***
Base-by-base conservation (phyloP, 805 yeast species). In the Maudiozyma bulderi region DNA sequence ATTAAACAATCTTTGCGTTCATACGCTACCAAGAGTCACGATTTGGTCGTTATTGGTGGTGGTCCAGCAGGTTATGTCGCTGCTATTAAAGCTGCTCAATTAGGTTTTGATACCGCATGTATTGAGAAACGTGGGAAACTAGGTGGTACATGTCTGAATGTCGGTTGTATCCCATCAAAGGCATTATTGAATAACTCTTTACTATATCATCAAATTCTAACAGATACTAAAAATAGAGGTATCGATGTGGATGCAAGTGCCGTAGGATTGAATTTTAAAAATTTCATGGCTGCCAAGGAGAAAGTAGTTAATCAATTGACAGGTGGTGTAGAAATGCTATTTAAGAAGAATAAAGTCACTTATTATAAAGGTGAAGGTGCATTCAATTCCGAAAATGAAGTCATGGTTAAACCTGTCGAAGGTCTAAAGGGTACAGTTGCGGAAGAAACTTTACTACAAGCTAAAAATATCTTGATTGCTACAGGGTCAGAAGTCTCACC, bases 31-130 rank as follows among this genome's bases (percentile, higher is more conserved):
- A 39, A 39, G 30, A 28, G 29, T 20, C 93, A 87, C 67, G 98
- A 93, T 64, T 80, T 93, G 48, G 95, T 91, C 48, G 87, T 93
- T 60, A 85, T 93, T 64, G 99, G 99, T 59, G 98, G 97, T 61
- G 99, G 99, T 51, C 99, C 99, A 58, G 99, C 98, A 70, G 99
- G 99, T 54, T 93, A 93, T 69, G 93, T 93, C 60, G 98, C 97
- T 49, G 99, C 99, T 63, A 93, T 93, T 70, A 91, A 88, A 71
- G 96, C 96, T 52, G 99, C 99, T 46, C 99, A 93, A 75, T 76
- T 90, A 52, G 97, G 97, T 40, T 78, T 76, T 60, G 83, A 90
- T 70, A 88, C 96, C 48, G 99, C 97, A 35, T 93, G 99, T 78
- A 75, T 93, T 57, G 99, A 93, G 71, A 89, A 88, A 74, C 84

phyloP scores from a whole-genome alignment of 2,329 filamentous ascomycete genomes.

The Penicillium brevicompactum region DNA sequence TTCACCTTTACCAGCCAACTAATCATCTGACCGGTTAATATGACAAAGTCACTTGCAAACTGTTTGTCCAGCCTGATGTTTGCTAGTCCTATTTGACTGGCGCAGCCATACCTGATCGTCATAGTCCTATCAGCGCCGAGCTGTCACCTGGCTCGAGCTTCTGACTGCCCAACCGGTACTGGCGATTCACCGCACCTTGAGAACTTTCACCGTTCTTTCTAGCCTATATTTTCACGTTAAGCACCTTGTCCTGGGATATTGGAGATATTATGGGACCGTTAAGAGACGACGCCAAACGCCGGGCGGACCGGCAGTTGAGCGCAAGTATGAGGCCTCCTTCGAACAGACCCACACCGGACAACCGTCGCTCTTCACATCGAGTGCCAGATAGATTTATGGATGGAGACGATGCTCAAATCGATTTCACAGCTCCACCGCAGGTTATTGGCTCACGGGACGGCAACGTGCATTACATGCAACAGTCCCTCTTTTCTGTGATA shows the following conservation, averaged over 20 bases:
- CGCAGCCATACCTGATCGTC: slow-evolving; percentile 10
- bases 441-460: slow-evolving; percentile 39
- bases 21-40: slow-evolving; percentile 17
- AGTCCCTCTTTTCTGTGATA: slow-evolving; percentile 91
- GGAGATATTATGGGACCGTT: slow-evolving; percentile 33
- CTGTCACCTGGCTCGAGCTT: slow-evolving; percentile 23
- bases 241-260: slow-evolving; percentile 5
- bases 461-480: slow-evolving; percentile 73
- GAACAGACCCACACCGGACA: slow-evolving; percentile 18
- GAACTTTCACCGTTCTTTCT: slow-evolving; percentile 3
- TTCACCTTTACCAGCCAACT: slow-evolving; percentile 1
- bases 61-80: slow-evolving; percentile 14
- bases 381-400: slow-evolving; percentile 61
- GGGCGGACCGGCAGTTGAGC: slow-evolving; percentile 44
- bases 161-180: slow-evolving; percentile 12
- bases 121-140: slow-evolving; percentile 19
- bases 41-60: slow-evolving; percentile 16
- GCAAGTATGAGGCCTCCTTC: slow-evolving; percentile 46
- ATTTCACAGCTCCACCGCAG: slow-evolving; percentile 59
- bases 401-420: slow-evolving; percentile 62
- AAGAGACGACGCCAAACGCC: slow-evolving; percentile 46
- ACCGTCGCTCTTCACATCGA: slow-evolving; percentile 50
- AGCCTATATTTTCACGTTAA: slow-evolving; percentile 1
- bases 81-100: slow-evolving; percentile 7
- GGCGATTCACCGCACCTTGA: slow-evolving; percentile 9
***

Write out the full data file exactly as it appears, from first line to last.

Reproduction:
Base-by-base conservation (phyloP, 805 yeast species). In the Maudiozyma bulderi region DNA sequence ATTAAACAATCTTTGCGTTCATACGCTACCAAGAGTCACGATTTGGTCGTTATTGGTGGTGGTCCAGCAGGTTATGTCGCTGCTATTAAAGCTGCTCAATTAGGTTTTGATACCGCATGTATTGAGAAACGTGGGAAACTAGGTGGTACATGTCTGAATGTCGGTTGTATCCCATCAAAGGCATTATTGAATAACTCTTTACTATATCATCAAATTCTAACAGATACTAAAAATAGAGGTATCGATGTGGATGCAAGTGCCGTAGGATTGAATTTTAAAAATTTCATGGCTGCCAAGGAGAAAGTAGTTAATCAATTGACAGGTGGTGTAGAAATGCTATTTAAGAAGAATAAAGTCACTTATTATAAAGGTGAAGGTGCATTCAATTCCGAAAATGAAGTCATGGTTAAACCTGTCGAAGGTCTAAAGGGTACAGTTGCGGAAGAAACTTTACTACAAGCTAAAAATATCTTGATTGCTACAGGGTCAGAAGTCTCACC, bases 31-130 rank as follows among this genome's bases (percentile, higher is more conserved):
- A 39, A 39, G 30, A 28, G 29, T 20, C 93, A 87, C 67, G 98
- A 93, T 64, T 80, T 93, G 48, G 95, T 91, C 48, G 87, T 93
- T 60, A 85, T 93, T 64, G 99, G 99, T 59, G 98, G 97, T 61
- G 99, G 99, T 51, C 99, C 99, A 58, G 99, C 98, A 70, G 99
- G 99, T 54, T 93, A 93, T 69, G 93, T 93, C 60, G 98, C 97
- T 49, G 99, C 99, T 63, A 93, T 93, T 70, A 91, A 88, A 71
- G 96, C 96, T 52, G 99, C 99, T 46, C 99, A 93, A 75, T 76
- T 90, A 52, G 97, G 97, T 40, T 78, T 76, T 60, G 83, A 90
- T 70, A 88, C 96, C 48, G 99, C 97, A 35, T 93, G 99, T 78
- A 75, T 93, T 57, G 99, A 93, G 71, A 89, A 88, A 74, C 84

phyloP scores from a whole-genome alignment of 2,329 filamentous ascomycete genomes.

The Penicillium brevicompactum region DNA sequence TTCACCTTTACCAGCCAACTAATCATCTGACCGGTTAATATGACAAAGTCACTTGCAAACTGTTTGTCCAGCCTGATGTTTGCTAGTCCTATTTGACTGGCGCAGCCATACCTGATCGTCATAGTCCTATCAGCGCCGAGCTGTCACCTGGCTCGAGCTTCTGACTGCCCAACCGGTACTGGCGATTCACCGCACCTTGAGAACTTTCACCGTTCTTTCTAGCCTATATTTTCACGTTAAGCACCTTGTCCTGGGATATTGGAGATATTATGGGACCGTTAAGAGACGACGCCAAACGCCGGGCGGACCGGCAGTTGAGCGCAAGTATGAGGCCTCCTTCGAACAGACCCACACCGGACAACCGTCGCTCTTCACATCGAGTGCCAGATAGATTTATGGATGGAGACGATGCTCAAATCGATTTCACAGCTCCACCGCAGGTTATTGGCTCACGGGACGGCAACGTGCATTACATGCAACAGTCCCTCTTTTCTGTGATA shows the following conservation, averaged over 20 bases:
- CGCAGCCATACCTGATCGTC: slow-evolving; percentile 10
- bases 441-460: slow-evolving; percentile 39
- bases 21-40: slow-evolving; percentile 17
- AGTCCCTCTTTTCTGTGATA: slow-evolving; percentile 91
- GGAGATATTATGGGACCGTT: slow-evolving; percentile 33
- CTGTCACCTGGCTCGAGCTT: slow-evolving; percentile 23
- bases 241-260: slow-evolving; percentile 5
- bases 461-480: slow-evolving; percentile 73
- GAACAGACCCACACCGGACA: slow-evolving; percentile 18
- GAACTTTCACCGTTCTTTCT: slow-evolving; percentile 3
- TTCACCTTTACCAGCCAACT: slow-evolving; percentile 1
- bases 61-80: slow-evolving; percentile 14
- bases 381-400: slow-evolving; percentile 61
- GGGCGGACCGGCAGTTGAGC: slow-evolving; percentile 44
- bases 161-180: slow-evolving; percentile 12
- bases 121-140: slow-evolving; percentile 19
- bases 41-60: slow-evolving; percentile 16
- GCAAGTATGAGGCCTCCTTC: slow-evolving; percentile 46
- ATTTCACAGCTCCACCGCAG: slow-evolving; percentile 59
- bases 401-420: slow-evolving; percentile 62
- AAGAGACGACGCCAAACGCC: slow-evolving; percentile 46
- ACCGTCGCTCTTCACATCGA: slow-evolving; percentile 50
- AGCCTATATTTTCACGTTAA: slow-evolving; percentile 1
- bases 81-100: slow-evolving; percentile 7
- GGCGATTCACCGCACCTTGA: slow-evolving; percentile 9